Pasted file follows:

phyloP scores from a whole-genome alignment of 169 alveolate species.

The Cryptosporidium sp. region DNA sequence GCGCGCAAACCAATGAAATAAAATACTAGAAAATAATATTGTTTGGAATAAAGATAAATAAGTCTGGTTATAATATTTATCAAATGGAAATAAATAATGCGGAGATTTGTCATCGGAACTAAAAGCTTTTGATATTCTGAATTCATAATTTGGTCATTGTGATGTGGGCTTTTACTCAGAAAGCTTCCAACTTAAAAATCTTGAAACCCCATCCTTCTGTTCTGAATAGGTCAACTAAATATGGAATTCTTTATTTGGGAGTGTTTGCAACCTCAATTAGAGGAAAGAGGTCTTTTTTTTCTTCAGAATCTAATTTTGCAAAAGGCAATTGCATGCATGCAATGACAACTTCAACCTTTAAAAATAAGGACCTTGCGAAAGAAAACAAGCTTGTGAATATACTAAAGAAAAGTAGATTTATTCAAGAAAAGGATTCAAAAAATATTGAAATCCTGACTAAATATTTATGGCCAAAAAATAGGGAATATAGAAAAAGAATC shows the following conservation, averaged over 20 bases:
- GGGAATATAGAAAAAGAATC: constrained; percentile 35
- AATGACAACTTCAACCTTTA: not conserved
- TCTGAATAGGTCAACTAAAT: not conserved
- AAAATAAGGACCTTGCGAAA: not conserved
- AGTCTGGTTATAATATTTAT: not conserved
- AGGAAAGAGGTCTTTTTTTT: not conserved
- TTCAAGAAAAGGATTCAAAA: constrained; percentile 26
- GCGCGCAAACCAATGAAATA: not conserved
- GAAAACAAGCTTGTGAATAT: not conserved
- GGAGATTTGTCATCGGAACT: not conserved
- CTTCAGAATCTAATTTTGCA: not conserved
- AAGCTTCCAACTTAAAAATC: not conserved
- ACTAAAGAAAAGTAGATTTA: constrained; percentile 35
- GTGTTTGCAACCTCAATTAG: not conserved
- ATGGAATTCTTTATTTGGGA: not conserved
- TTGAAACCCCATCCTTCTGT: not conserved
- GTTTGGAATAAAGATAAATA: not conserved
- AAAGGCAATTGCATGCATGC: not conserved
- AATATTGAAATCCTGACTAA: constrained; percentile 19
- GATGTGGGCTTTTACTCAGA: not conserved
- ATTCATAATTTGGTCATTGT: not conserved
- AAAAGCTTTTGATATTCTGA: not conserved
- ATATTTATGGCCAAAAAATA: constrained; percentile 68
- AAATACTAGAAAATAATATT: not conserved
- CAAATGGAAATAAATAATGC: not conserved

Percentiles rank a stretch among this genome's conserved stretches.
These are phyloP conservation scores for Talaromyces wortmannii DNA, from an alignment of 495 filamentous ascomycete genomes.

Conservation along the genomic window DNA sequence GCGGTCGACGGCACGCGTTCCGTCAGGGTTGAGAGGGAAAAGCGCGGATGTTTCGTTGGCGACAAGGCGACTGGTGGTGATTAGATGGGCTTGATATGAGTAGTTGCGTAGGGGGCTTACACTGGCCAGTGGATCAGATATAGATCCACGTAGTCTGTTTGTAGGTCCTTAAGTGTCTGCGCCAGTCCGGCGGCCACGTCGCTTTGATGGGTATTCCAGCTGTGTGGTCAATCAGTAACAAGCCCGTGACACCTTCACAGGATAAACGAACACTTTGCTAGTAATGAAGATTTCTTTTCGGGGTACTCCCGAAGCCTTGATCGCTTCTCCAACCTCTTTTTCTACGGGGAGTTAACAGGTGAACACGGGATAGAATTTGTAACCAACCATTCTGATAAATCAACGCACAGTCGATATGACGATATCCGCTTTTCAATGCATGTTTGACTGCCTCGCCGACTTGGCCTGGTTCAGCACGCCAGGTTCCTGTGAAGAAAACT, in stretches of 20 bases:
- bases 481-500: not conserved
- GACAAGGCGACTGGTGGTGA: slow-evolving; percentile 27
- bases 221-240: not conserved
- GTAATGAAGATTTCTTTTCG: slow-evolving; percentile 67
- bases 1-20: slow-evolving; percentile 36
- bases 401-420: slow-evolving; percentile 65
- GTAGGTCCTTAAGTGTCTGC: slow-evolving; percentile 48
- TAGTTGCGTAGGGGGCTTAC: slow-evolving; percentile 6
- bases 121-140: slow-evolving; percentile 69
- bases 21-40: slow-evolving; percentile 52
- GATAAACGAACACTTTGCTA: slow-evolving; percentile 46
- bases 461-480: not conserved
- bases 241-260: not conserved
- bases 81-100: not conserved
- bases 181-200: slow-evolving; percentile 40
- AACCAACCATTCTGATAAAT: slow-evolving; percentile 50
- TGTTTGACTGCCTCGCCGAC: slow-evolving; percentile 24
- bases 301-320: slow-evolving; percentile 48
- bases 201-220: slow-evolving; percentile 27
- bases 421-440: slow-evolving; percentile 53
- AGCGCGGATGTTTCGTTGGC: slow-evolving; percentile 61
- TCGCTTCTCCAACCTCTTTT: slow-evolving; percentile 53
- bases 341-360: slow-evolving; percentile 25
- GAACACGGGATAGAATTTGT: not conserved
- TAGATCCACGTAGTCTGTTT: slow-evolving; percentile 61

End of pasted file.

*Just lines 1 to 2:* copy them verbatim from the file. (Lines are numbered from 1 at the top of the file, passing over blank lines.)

phyloP scores from a whole-genome alignment of 169 alveolate species.

The Cryptosporidium sp. region DNA sequence GCGCGCAAACCAATGAAATAAAATACTAGAAAATAATATTGTTTGGAATAAAGATAAATAAGTCTGGTTATAATATTTATCAAATGGAAATAAATAATGCGGAGATTTGTCATCGGAACTAAAAGCTTTTGATATTCTGAATTCATAATTTGGTCATTGTGATGTGGGCTTTTACTCAGAAAGCTTCCAACTTAAAAATCTTGAAACCCCATCCTTCTGTTCTGAATAGGTCAACTAAATATGGAATTCTTTATTTGGGAGTGTTTGCAACCTCAATTAGAGGAAAGAGGTCTTTTTTTTCTTCAGAATCTAATTTTGCAAAAGGCAATTGCATGCATGCAATGACAACTTCAACCTTTAAAAATAAGGACCTTGCGAAAGAAAACAAGCTTGTGAATATACTAAAGAAAAGTAGATTTATTCAAGAAAAGGATTCAAAAAATATTGAAATCCTGACTAAATATTTATGGCCAAAAAATAGGGAATATAGAAAAAGAATC shows the following conservation, averaged over 20 bases: